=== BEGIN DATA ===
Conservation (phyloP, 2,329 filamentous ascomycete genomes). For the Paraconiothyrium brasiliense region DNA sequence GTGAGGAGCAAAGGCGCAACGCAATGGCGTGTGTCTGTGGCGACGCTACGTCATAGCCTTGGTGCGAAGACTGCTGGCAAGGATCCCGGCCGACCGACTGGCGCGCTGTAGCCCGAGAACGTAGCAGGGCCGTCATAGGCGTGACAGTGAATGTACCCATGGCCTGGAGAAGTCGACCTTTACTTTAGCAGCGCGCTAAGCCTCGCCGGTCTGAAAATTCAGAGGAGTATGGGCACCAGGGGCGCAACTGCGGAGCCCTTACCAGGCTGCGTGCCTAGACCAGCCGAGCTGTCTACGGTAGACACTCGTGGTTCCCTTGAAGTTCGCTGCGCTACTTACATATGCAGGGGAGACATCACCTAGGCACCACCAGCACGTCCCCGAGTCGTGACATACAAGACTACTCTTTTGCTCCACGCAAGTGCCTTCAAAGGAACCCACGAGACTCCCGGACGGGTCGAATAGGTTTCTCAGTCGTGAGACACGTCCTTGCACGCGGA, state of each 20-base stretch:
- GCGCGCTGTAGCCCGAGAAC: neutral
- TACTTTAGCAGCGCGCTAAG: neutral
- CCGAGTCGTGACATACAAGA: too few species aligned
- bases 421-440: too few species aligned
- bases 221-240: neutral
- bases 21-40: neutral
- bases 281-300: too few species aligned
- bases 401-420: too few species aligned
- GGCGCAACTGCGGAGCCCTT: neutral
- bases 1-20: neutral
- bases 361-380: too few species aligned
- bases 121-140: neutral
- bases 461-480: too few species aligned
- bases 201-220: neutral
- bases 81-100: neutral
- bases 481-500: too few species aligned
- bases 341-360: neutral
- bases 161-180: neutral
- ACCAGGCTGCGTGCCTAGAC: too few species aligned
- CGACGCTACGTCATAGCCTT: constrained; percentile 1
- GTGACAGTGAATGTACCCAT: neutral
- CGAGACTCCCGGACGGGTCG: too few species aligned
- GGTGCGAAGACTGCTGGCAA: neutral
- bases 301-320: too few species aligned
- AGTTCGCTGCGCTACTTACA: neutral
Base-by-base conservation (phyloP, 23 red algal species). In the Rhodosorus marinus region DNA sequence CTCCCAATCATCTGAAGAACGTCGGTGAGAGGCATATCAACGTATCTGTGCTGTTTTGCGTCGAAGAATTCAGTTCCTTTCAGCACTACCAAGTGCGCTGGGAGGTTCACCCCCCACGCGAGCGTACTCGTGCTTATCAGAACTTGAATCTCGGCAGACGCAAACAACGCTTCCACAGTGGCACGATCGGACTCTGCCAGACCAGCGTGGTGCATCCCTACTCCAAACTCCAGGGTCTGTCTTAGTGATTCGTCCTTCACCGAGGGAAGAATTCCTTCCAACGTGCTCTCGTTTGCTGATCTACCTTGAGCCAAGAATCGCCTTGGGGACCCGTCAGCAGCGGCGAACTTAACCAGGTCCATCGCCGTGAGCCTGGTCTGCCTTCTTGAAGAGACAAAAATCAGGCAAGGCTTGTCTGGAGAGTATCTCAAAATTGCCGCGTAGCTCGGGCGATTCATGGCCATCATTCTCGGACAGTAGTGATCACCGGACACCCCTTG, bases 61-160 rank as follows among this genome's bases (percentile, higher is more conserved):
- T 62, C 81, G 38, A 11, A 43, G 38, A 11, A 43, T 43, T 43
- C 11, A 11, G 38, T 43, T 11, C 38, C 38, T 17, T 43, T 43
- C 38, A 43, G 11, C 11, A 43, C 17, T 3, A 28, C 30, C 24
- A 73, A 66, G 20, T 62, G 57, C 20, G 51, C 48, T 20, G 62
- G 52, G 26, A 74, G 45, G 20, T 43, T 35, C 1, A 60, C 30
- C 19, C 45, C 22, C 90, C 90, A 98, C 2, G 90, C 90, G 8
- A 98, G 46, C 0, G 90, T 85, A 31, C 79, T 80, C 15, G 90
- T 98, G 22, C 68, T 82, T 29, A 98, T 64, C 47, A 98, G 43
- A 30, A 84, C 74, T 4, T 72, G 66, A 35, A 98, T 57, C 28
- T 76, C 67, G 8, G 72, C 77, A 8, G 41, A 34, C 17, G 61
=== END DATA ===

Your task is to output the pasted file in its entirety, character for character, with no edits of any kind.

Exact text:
Conservation (phyloP, 2,329 filamentous ascomycete genomes). For the Paraconiothyrium brasiliense region DNA sequence GTGAGGAGCAAAGGCGCAACGCAATGGCGTGTGTCTGTGGCGACGCTACGTCATAGCCTTGGTGCGAAGACTGCTGGCAAGGATCCCGGCCGACCGACTGGCGCGCTGTAGCCCGAGAACGTAGCAGGGCCGTCATAGGCGTGACAGTGAATGTACCCATGGCCTGGAGAAGTCGACCTTTACTTTAGCAGCGCGCTAAGCCTCGCCGGTCTGAAAATTCAGAGGAGTATGGGCACCAGGGGCGCAACTGCGGAGCCCTTACCAGGCTGCGTGCCTAGACCAGCCGAGCTGTCTACGGTAGACACTCGTGGTTCCCTTGAAGTTCGCTGCGCTACTTACATATGCAGGGGAGACATCACCTAGGCACCACCAGCACGTCCCCGAGTCGTGACATACAAGACTACTCTTTTGCTCCACGCAAGTGCCTTCAAAGGAACCCACGAGACTCCCGGACGGGTCGAATAGGTTTCTCAGTCGTGAGACACGTCCTTGCACGCGGA, state of each 20-base stretch:
- GCGCGCTGTAGCCCGAGAAC: neutral
- TACTTTAGCAGCGCGCTAAG: neutral
- CCGAGTCGTGACATACAAGA: too few species aligned
- bases 421-440: too few species aligned
- bases 221-240: neutral
- bases 21-40: neutral
- bases 281-300: too few species aligned
- bases 401-420: too few species aligned
- GGCGCAACTGCGGAGCCCTT: neutral
- bases 1-20: neutral
- bases 361-380: too few species aligned
- bases 121-140: neutral
- bases 461-480: too few species aligned
- bases 201-220: neutral
- bases 81-100: neutral
- bases 481-500: too few species aligned
- bases 341-360: neutral
- bases 161-180: neutral
- ACCAGGCTGCGTGCCTAGAC: too few species aligned
- CGACGCTACGTCATAGCCTT: constrained; percentile 1
- GTGACAGTGAATGTACCCAT: neutral
- CGAGACTCCCGGACGGGTCG: too few species aligned
- GGTGCGAAGACTGCTGGCAA: neutral
- bases 301-320: too few species aligned
- AGTTCGCTGCGCTACTTACA: neutral
Base-by-base conservation (phyloP, 23 red algal species). In the Rhodosorus marinus region DNA sequence CTCCCAATCATCTGAAGAACGTCGGTGAGAGGCATATCAACGTATCTGTGCTGTTTTGCGTCGAAGAATTCAGTTCCTTTCAGCACTACCAAGTGCGCTGGGAGGTTCACCCCCCACGCGAGCGTACTCGTGCTTATCAGAACTTGAATCTCGGCAGACGCAAACAACGCTTCCACAGTGGCACGATCGGACTCTGCCAGACCAGCGTGGTGCATCCCTACTCCAAACTCCAGGGTCTGTCTTAGTGATTCGTCCTTCACCGAGGGAAGAATTCCTTCCAACGTGCTCTCGTTTGCTGATCTACCTTGAGCCAAGAATCGCCTTGGGGACCCGTCAGCAGCGGCGAACTTAACCAGGTCCATCGCCGTGAGCCTGGTCTGCCTTCTTGAAGAGACAAAAATCAGGCAAGGCTTGTCTGGAGAGTATCTCAAAATTGCCGCGTAGCTCGGGCGATTCATGGCCATCATTCTCGGACAGTAGTGATCACCGGACACCCCTTG, bases 61-160 rank as follows among this genome's bases (percentile, higher is more conserved):
- T 62, C 81, G 38, A 11, A 43, G 38, A 11, A 43, T 43, T 43
- C 11, A 11, G 38, T 43, T 11, C 38, C 38, T 17, T 43, T 43
- C 38, A 43, G 11, C 11, A 43, C 17, T 3, A 28, C 30, C 24
- A 73, A 66, G 20, T 62, G 57, C 20, G 51, C 48, T 20, G 62
- G 52, G 26, A 74, G 45, G 20, T 43, T 35, C 1, A 60, C 30
- C 19, C 45, C 22, C 90, C 90, A 98, C 2, G 90, C 90, G 8
- A 98, G 46, C 0, G 90, T 85, A 31, C 79, T 80, C 15, G 90
- T 98, G 22, C 68, T 82, T 29, A 98, T 64, C 47, A 98, G 43
- A 30, A 84, C 74, T 4, T 72, G 66, A 35, A 98, T 57, C 28
- T 76, C 67, G 8, G 72, C 77, A 8, G 41, A 34, C 17, G 61